The tart, tangy taste of sour candy may make your mouth pucker, but it could be doing damage to your teeth. Sour foods and candies contain high levels of acid to induce their sour tastes. These acids can be harmful to your tooth enamel, leading to increased risk for tooth decay. While your tooth enamel may be the hardest substance in your body, this enamel is sometimes no match for frequent exposure to acidic substances.
Two types of foods are the greatest contributors to dental enamel breakdown: sugars and acids. Our Royal Lakes Dental team often emphasizes refraining from eating too much sugar because sugars are what feeds decay-causing bacteria. When these bacteria feast on sugars, they release lactic acid. This acid can destroy dental enamel and is very difficult to remove, even with careful tooth brushing and flossing.
Acids are often a less-known contributor to dental decay. Sour foods can have naturally occurring acids in them. Food manufacturers also often add acids to these foods to enhance their flavor profiles. For example, citric acid is added to ice creams, candies and fruit drinks. Malic acid is added to similar foods and also salt-and-vinegar potato chips and some iced tea mixes with lemon flavoring. Other acids you may see on an ingredients list for your foods include tartaric, lactic and fumaric acids.
Unlike the sugary foods you eat that indirectly damage your teeth, acid-containing sour foods directly cause damage to your dental enamel.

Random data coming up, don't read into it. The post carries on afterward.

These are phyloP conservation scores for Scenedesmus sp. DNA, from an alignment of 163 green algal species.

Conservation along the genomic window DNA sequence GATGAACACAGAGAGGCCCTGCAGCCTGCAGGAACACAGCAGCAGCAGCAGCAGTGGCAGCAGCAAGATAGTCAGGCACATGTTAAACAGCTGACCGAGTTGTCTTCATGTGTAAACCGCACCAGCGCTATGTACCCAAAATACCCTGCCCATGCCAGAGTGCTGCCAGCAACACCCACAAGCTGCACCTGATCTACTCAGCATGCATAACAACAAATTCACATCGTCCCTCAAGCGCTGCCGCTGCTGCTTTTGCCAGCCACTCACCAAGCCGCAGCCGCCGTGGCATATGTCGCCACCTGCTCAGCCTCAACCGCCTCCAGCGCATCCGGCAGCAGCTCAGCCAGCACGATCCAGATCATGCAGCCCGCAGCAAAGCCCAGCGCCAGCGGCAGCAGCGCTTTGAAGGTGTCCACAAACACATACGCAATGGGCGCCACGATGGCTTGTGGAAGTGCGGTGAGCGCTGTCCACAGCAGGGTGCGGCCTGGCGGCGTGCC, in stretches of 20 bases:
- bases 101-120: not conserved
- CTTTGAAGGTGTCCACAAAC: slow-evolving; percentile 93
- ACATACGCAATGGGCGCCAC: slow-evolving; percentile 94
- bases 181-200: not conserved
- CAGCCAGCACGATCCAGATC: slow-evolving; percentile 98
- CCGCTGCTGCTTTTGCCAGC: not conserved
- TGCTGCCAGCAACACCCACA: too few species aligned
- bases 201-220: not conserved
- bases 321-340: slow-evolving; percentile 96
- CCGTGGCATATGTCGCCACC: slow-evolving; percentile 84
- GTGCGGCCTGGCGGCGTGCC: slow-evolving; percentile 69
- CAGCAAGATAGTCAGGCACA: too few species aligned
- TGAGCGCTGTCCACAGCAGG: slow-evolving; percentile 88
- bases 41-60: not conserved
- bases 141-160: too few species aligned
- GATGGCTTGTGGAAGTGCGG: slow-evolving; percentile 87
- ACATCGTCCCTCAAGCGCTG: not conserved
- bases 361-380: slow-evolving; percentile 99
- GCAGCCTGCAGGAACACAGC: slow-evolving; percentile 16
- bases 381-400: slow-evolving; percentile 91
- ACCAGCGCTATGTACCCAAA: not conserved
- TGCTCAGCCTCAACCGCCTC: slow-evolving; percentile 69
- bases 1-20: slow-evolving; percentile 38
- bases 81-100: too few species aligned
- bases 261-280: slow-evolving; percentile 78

Steps You Can Take
You do not have to give up your favorite sour candies forever to protect your teeth. There are some steps you can take to preserve your dental enamel and occasionally enjoy these treats. This includes drinking water or chewing sugarless gum immediately after eating sour foods. Both actions encourage saliva production, which can wash away the acid found in these foods.
Length of exposure to these foods also impacts how damaging they are. For example, if you sit at your desk at work eating a few sour gummy bears every five minutes or so for several hours, you are prolonging your exposure to harmful acids. By enjoying a few sour foods in one sitting instead of over a long time period can help.
The exposure factor is one reason why sour candies and foods that have acids added to them are considered more harmful than fruits, which contain natural acids. People tend to eat fruits more quickly and in one sitting while they may munch on sour foods all day.
In fact, many people who visit our Flowery Branch, GA dentist’s office are surprised to learn that brushing immediately after eating a sour food is actually harmful to your teeth. This is because brushing makes your teeth more vulnerable to acid-containing foods. Drink water instead and brush your teeth an hour or so after enjoying a sour food.